At 4.30 p.m. the enemy opened upon our position with artillery; their fire was heavy and continuous.
At 6 o'clock I was ordered to support the Eighth Ohio, which had been detailed as skirmishers. A report then came that General Howard's position, on the right center, was attacked in force by the enemy.
About dark, under orders from Colonel Carroll, I moved to the right with the brigade, to support the batteries on the right of the cemetery. Arrived at Ricketts' battery and the others, we found their support, belonging to the Eleventh Corps, gone, and one of the guns in possession of the enemy, their advance having reached the crest of the hill. I immediately formed my regiment into line, and advanced upon them with fixed bayonets, driving them from the gun they had taken down the hill over a stone fence 100 yards in front of the battery. At this point we gave them two or three volleys, when they fell back. I formed my line along the stone fence, with the Seventh West Virginia on my left and the Fourth Ohio on my right. My regiment captured 1 stand of colors, 1 lieutenant-colonel, 1 major, 2 lieutenants, and 14 privates.
On the 3d, my line of skirmishers was engaged all day with those of the enemy, with small loss, and the regiment was under a severe cross-fire of artillery for a long time.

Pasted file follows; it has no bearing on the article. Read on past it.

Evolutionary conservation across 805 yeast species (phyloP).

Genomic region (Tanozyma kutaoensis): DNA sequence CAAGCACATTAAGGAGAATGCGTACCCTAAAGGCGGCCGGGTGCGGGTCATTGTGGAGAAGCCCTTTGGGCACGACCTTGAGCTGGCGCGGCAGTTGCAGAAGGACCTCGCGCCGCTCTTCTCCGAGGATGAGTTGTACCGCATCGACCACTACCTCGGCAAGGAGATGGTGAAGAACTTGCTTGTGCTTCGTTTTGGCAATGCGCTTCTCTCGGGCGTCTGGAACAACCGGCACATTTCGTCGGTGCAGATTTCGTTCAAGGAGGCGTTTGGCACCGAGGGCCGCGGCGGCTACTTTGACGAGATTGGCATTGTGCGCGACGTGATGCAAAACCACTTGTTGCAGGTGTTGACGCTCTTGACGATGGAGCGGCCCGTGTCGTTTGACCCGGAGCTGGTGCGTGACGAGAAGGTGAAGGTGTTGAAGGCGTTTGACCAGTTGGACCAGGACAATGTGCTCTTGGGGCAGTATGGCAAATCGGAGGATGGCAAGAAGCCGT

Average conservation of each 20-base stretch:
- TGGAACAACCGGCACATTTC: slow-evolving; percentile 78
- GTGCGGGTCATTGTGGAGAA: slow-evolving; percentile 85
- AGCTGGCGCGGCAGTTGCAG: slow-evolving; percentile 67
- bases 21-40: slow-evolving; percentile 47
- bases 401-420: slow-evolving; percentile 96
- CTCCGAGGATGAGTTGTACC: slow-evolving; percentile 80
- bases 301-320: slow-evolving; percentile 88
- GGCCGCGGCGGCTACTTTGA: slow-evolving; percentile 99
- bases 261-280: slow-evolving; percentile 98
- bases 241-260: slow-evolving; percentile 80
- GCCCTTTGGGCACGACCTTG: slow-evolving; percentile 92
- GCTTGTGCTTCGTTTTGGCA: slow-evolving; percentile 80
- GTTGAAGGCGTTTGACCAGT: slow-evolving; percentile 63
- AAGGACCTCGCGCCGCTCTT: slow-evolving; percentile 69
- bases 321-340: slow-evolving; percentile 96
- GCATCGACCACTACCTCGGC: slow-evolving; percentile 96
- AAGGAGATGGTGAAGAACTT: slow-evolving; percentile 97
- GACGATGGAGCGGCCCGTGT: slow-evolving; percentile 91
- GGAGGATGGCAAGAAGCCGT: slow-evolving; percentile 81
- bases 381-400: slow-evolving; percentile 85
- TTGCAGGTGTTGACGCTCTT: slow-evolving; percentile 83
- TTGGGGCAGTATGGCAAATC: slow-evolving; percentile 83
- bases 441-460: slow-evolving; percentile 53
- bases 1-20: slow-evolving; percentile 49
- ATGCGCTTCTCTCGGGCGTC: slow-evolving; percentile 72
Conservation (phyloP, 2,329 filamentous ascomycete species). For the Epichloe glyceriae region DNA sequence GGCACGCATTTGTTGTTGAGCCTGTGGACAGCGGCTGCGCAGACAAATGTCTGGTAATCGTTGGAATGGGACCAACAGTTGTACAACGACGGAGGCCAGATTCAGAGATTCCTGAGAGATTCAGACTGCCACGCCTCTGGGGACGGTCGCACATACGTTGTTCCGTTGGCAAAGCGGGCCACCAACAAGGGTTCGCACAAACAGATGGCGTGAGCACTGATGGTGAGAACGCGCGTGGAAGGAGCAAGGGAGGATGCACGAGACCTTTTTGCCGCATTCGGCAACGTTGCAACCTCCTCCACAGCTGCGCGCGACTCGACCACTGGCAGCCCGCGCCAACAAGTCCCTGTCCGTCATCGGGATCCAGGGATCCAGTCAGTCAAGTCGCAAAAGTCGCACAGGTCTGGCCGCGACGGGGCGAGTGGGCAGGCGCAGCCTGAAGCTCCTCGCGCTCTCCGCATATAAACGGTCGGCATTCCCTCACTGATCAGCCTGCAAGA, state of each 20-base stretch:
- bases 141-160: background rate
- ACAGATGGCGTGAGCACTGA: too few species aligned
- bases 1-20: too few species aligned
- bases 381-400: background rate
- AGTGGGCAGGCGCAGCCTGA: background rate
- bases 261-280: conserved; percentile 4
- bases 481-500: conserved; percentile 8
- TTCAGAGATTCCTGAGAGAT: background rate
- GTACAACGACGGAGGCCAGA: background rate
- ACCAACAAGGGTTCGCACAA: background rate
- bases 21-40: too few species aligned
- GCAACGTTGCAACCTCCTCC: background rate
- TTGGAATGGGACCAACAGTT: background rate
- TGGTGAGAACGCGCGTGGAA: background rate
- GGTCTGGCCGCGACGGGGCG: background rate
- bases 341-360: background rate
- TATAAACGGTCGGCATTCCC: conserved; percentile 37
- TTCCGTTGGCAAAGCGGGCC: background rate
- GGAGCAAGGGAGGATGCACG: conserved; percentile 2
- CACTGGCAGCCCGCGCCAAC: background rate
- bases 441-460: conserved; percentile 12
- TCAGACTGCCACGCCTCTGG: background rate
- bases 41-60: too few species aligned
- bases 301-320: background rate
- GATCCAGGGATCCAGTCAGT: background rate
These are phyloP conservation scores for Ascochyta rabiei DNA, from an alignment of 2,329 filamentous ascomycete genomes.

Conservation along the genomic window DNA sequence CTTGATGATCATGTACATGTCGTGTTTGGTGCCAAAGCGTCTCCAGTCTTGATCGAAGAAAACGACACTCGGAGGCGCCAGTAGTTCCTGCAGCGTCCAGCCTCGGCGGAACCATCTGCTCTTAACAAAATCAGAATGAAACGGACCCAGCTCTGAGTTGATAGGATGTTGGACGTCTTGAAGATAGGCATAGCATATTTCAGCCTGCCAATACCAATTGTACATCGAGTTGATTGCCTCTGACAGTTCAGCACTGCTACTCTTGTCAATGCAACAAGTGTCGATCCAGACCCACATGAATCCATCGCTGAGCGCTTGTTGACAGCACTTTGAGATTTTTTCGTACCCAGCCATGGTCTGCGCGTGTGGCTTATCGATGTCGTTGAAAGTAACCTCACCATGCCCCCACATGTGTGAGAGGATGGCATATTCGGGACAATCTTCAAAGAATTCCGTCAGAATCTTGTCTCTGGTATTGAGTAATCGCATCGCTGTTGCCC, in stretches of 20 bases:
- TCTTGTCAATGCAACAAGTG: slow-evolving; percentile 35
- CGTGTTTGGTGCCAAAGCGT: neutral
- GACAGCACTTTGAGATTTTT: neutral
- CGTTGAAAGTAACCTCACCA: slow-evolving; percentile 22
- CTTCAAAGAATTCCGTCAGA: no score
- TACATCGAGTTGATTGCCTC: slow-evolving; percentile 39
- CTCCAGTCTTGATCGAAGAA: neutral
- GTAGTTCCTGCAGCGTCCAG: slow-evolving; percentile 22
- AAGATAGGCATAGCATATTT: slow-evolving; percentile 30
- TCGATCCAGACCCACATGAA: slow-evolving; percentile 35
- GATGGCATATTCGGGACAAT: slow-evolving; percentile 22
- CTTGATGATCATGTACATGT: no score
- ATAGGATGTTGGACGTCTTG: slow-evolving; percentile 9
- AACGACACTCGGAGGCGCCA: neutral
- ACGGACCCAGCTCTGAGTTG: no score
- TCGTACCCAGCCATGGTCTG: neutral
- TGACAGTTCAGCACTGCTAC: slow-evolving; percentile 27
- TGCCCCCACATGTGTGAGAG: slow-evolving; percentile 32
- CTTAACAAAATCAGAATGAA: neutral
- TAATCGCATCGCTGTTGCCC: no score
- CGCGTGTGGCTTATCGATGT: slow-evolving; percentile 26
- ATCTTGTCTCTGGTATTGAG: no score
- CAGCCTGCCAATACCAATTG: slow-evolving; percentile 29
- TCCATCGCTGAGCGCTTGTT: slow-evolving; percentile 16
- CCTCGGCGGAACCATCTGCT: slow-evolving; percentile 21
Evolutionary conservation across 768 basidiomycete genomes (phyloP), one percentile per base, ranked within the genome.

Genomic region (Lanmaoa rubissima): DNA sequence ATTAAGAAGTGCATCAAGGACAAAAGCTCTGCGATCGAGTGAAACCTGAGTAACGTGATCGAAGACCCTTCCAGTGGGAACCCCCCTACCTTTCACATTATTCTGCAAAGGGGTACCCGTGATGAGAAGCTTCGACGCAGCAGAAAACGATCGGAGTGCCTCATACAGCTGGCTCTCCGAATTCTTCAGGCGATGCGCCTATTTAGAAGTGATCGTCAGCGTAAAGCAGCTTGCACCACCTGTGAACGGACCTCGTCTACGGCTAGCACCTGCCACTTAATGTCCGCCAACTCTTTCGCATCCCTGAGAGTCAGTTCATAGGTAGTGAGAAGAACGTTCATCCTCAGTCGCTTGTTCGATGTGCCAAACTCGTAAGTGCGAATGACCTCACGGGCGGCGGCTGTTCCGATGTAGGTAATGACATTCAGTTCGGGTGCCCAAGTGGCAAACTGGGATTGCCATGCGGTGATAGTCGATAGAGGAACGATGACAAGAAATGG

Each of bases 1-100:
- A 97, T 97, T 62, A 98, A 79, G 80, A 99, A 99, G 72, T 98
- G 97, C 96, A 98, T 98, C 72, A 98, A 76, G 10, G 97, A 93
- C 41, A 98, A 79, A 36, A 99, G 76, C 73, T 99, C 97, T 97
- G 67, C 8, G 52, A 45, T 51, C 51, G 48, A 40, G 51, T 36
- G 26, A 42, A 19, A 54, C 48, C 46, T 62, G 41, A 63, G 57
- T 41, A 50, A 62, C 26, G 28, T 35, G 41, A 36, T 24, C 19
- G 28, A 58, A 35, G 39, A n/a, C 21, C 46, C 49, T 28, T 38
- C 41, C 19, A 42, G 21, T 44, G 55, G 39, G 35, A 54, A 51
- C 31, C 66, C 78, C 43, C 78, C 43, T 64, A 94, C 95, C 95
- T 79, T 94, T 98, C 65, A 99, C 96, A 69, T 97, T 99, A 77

My officers and men behaved with their usual gallantry….
JOHN COONS, Colonel, Commanding.
Lieut. J. G. REID, Acting Assistant Adjutant-General.
The cannonade Colonel Coons referred to was spillover from the bombardment that preceded Pickett’s Charge 150 years ago today. To get an idea of what it was like to be on Cemetery Hill alongside the 14th Indiana while the bombardment was underway, here is how 1st Corps Chief of Artillery Charles Wainwright described the scene:
At one o’clock the rebel artillery opened with a fearful roar, along their whole line. It is said that they had 140 guns in position. We had 110 and soon replied slowly from most of the. For two hours the roar was continuous and load as that from the falls of Niagara. The enemy fired full three shots to our one. I have never known them to be so lavish of ammunition.
The 14th Indiana monument at Gettysburg, dedicated in 1885 by the State of Indiana, is located on East Cemetery Hill. Standing 14’ tall, the monument is carved of Indiana limestone and originally was placed on Wainwright Avenue. Its current location marks the location where the color bearer, Isaac Morris was killed on July 2. The monument is engraved with the following: